Everything’s different when you hike in the dark. Your ears perk up at every snapped twig or drop of rain; your eyes strain to focus on the smallest shed of distant light. It can be a hair-raising experience.
And it can also be exhilarating.
While everyone else is either tucked into bed or watching Leno crack a few jokes, you’re out trudging through the woods in complete darkness with the entire trail to yourself.
Flashlights and headlamps? Forget ‘em. Maybe you shouldn’t tromp down an unknown canyon trail in pitch black; however, when the full moon is blazing, and you have a pretty good idea of the terrain, night hiking offers a unique way to enjoy the outdoors.
By surrounding yourself in inky darkness, your other senses become more heightened: the smell of moss and earth become extra-rich and every sound you hear is clear and crisp. Much like hiking in the rain, it’s something you need to approach with an open mind.
Still a skeptic? Fine. But before you start stressin’ about finishing your hike by the time the sun sets, consider these reasons for wandering the trail just a little later.
Complete darkness is Zen
Silence doesn’t come easy when you live in the rough part of Los Angeles. So when young people from this city get a chance to experience the wilderness at night, it offers a rare chance for them to be truly alone.
Molly Hucklebridge, Environmental Education Director with the American River Conservancy, has been taking inner city youth on ‘night solo sits’ since 2010. She said it’s a way to help the kids conquer their fears about the dark and the unknown while helping them learn to trust others.
But it also provides these young people with a rare chance for meditation. After a guided walk through the dark, which lasts about an hour or two, the youth are left to sit by themselves in the woods.
“These days there are rarely moments when students are truly alone – free from friends, electronics, cars, or other distractions,” said Hucklebridge in an e-mail. “The quiet time can be soothing and students can think freely from distractions.”
Of course, it’s not just students who are blasted with constant distractions every day. Wandering into the wilderness offers everyone a rare escape and chance for reflection. And that’s great for mental health.
There are no crowds at midnight. No screaming kids or e-mail pings. Just you and your thoughts.
Finally enjoy those star-scattered skies
If you live in an urban area, light pollution will mask those brilliant starry skies. By fleeing deep into the woods, you can escape this ambient light and can finally admire the cosmos in all its epic glory.
In fact, more tour companies are developing guided night hikes to meet people’s thirst for star-gazing. For example, Discover Banff Tours, located in the stunning Banff National Park, just began offering a night walk through the popular Johnston Canyon last winter due to demand.
Tour companies in Death Valley National Park have had even more interest in such treks. This region was recently declared the largest Dark Sky Park in the world by the International Dark-Sky Association. That title pretty much guarantees more people will be trekking through the area, telescopes in hand.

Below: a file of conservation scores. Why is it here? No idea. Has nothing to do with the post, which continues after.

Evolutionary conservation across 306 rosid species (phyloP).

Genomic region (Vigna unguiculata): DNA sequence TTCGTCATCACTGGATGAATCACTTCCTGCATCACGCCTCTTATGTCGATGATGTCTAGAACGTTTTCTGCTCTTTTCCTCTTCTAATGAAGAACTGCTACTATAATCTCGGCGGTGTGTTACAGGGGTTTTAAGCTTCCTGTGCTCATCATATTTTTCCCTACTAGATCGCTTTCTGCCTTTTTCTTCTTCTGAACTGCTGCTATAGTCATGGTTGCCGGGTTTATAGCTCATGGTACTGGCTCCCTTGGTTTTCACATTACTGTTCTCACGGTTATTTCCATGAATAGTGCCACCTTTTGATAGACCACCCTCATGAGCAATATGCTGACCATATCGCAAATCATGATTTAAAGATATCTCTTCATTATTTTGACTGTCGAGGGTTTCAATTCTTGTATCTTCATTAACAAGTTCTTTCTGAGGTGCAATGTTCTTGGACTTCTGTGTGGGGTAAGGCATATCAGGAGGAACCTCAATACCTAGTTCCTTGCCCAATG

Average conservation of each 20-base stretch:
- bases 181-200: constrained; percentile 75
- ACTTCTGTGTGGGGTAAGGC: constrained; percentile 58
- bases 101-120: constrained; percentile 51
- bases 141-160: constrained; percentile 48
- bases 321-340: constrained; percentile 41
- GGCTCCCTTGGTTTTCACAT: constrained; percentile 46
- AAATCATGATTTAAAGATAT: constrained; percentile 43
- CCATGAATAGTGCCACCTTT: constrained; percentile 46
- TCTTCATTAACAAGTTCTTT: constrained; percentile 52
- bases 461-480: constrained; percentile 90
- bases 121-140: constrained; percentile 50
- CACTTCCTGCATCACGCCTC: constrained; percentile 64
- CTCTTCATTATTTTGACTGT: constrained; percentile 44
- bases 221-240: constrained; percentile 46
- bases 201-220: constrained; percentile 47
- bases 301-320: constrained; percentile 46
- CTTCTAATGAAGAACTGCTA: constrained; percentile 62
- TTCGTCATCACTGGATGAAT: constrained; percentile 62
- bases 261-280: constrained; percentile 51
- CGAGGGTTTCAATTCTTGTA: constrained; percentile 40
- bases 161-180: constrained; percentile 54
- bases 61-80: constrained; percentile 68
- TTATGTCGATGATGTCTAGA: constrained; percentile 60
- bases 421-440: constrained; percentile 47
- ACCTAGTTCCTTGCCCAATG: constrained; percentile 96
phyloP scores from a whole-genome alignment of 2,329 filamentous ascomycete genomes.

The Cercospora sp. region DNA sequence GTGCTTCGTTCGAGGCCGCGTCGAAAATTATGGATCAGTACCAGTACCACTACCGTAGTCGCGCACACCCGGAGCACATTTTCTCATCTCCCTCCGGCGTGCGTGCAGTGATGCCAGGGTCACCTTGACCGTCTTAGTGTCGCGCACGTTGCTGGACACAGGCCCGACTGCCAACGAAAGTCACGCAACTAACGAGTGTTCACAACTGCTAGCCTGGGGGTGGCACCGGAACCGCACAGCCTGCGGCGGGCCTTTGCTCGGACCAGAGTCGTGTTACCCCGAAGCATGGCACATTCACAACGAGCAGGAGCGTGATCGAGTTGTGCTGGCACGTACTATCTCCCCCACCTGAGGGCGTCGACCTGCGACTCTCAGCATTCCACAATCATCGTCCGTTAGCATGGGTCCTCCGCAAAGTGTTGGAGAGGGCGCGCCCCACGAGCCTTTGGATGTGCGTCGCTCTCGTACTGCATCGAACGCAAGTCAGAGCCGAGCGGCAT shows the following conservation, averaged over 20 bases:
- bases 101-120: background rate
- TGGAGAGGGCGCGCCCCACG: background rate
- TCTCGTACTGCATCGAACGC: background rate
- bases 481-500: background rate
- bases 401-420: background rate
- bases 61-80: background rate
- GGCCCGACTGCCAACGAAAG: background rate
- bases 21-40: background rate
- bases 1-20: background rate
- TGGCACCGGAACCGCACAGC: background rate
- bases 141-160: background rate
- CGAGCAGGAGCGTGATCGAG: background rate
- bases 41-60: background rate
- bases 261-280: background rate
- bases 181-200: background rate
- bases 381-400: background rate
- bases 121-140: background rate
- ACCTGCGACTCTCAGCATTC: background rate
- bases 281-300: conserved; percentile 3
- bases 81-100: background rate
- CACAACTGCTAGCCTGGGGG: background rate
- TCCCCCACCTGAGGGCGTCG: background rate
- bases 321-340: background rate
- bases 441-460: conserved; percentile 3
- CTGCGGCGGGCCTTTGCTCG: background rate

But depending on your destination, you may have to hike a little farther to experience the most remarkable views. Consider heading to the top of a hill or mountain and admire the city lights below as well as the stars above.
Why not check out the nightlife?
Wander through the wilderness at dusk, one of the times when wildlife is most active, and you can almost feel the energy as the sun melts away.
And then as night blankets everything around you, things change. New sounds emerge and once-familiar surroundings become alien. Different insects crawl out from their holes and nocturnal creatures prowl the dark skies or forest floors for their next meal.
Night hiking provides a fascinating way to experience wildlife in a unique way. Veteran thru-hiker and author Dennis Blanchard knows this better than most people.
While thru-hiking the legendary Appalachian Trail in 2007/2008, a feat that takes several months, Blanchard often trekked at night to cover more distance. He was moving through some serious bear country in New Jersey one evening when his headlamp suddenly died.
He said one of the most surreal aspects of this hike was noticing the eyes of animals shimmering in the bushes. Watching his every move.
“There were times when I thought I was walking through a Disney landscape, eyes staring back at me and following my progress,” said Blanchard in an e-mail. “I didn’t know there were so many different colored eyes!”
Blanchard, who details this experience in his book Three Hundred Zeroes, points out that thru-hikers often trek at night to gain extra distance.
But you don’t have to be a hardcore thru-hiker to take in the beauty of a night hike. You just have embrace the darkness.
Do you hike at night? Tell us why in the comments below.
Do you prefer the trails less travelled?
Join like-minded trekkers by signing up for the S&TT e-mail list. Every week, you’ll get:
- Profiles of little-known hiking destinations
- Gear reviews for backpackers and hikers
- Feature articles on strange and off-beat hiking
Plus we’re 100% spam-free (and proud of it)